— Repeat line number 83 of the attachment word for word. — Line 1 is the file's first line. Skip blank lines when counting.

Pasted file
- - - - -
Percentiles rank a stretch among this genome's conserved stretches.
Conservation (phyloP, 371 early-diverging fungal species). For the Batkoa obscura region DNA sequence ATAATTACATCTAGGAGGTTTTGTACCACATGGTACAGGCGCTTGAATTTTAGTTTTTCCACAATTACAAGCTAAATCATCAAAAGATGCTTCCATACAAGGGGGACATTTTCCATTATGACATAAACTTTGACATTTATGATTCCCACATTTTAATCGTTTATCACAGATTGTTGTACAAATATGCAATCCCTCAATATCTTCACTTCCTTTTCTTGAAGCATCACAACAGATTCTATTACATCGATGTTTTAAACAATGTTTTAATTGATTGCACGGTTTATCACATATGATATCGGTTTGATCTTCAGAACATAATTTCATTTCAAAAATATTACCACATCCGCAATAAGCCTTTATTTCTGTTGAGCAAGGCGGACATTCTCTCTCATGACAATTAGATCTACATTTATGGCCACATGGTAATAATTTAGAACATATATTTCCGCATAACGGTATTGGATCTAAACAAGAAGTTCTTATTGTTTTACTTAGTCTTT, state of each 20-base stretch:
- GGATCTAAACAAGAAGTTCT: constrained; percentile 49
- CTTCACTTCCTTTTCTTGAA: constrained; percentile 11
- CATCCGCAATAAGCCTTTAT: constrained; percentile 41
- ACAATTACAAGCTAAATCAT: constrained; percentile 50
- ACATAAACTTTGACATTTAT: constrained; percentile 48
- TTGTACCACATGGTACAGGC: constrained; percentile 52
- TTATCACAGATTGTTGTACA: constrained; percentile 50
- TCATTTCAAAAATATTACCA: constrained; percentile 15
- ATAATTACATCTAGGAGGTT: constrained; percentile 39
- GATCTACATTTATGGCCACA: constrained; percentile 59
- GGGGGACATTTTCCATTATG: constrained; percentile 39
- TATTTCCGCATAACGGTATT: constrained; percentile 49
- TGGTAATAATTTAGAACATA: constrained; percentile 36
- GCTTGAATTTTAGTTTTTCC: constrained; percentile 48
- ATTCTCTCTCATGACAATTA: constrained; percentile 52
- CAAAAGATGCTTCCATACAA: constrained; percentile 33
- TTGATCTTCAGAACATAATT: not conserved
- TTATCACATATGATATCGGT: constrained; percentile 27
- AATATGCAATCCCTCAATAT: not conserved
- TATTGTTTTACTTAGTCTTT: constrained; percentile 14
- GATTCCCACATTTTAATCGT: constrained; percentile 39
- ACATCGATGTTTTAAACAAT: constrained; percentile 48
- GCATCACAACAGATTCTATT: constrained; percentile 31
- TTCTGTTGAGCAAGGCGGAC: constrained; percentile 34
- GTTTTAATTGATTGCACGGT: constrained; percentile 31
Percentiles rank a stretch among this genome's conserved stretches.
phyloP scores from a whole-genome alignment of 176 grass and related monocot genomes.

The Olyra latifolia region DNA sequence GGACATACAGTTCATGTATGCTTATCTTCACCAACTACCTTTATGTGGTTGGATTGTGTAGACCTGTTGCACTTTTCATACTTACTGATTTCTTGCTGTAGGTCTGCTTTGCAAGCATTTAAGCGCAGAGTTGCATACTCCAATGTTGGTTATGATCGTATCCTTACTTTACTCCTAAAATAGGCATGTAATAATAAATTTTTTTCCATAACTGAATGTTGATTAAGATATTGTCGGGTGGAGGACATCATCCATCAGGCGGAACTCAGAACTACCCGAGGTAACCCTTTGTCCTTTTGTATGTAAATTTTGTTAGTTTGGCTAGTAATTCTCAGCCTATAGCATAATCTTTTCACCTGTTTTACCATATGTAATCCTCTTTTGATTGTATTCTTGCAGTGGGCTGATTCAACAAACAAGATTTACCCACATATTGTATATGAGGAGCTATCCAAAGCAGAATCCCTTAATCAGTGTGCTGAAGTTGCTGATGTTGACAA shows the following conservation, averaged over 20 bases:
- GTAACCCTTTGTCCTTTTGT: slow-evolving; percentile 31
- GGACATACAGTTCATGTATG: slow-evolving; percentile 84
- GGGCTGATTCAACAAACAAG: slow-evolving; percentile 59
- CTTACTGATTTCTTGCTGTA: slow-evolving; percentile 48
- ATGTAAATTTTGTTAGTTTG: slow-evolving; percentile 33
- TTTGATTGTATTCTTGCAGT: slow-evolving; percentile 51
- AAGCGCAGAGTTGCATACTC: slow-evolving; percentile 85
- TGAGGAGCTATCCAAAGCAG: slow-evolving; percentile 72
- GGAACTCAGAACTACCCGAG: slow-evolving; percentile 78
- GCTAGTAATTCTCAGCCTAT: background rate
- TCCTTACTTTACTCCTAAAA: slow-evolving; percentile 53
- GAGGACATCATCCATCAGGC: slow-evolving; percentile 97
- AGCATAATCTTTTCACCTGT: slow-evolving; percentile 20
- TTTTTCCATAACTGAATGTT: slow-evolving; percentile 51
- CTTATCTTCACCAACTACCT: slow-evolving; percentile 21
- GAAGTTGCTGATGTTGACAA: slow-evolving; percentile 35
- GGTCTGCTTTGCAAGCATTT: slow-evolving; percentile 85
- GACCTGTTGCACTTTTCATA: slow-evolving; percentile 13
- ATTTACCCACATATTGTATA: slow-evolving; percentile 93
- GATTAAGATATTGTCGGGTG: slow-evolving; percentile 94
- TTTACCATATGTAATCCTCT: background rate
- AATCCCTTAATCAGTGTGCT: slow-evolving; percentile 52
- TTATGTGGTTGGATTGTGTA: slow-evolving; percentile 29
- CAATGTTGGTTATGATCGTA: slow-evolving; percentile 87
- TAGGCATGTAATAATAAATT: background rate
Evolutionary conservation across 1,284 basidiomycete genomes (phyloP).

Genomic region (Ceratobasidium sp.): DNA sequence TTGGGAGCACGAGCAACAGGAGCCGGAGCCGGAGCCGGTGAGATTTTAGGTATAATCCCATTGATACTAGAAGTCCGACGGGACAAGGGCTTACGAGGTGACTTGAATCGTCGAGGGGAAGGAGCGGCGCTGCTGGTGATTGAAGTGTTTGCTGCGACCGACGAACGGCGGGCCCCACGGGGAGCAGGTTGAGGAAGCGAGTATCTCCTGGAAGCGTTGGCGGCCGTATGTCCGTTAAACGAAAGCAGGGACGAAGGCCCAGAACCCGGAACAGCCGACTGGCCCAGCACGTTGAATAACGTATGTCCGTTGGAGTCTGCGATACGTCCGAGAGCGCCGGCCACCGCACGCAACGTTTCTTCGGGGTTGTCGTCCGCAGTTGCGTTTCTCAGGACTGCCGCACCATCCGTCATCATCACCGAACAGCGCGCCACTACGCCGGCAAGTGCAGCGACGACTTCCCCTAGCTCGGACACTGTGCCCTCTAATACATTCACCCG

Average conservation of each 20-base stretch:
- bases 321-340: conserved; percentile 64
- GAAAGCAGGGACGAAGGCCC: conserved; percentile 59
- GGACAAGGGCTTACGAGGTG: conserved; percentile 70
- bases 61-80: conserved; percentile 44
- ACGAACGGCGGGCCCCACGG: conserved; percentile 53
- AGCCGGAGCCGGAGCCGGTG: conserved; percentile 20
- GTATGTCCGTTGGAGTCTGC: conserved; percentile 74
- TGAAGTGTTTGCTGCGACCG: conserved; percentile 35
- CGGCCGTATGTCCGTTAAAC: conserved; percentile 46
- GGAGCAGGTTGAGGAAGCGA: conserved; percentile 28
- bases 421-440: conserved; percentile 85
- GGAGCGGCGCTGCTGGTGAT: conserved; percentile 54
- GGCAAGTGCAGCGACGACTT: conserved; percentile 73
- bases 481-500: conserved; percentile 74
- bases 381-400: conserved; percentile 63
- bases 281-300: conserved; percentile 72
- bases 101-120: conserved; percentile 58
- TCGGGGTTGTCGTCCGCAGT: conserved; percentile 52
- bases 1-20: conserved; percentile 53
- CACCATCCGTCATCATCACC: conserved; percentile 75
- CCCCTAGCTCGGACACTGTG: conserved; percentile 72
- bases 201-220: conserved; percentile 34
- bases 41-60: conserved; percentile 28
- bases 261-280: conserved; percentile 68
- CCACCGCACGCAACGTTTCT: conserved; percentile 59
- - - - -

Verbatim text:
- CCACCGCACGCAACGTTTCT: conserved; percentile 59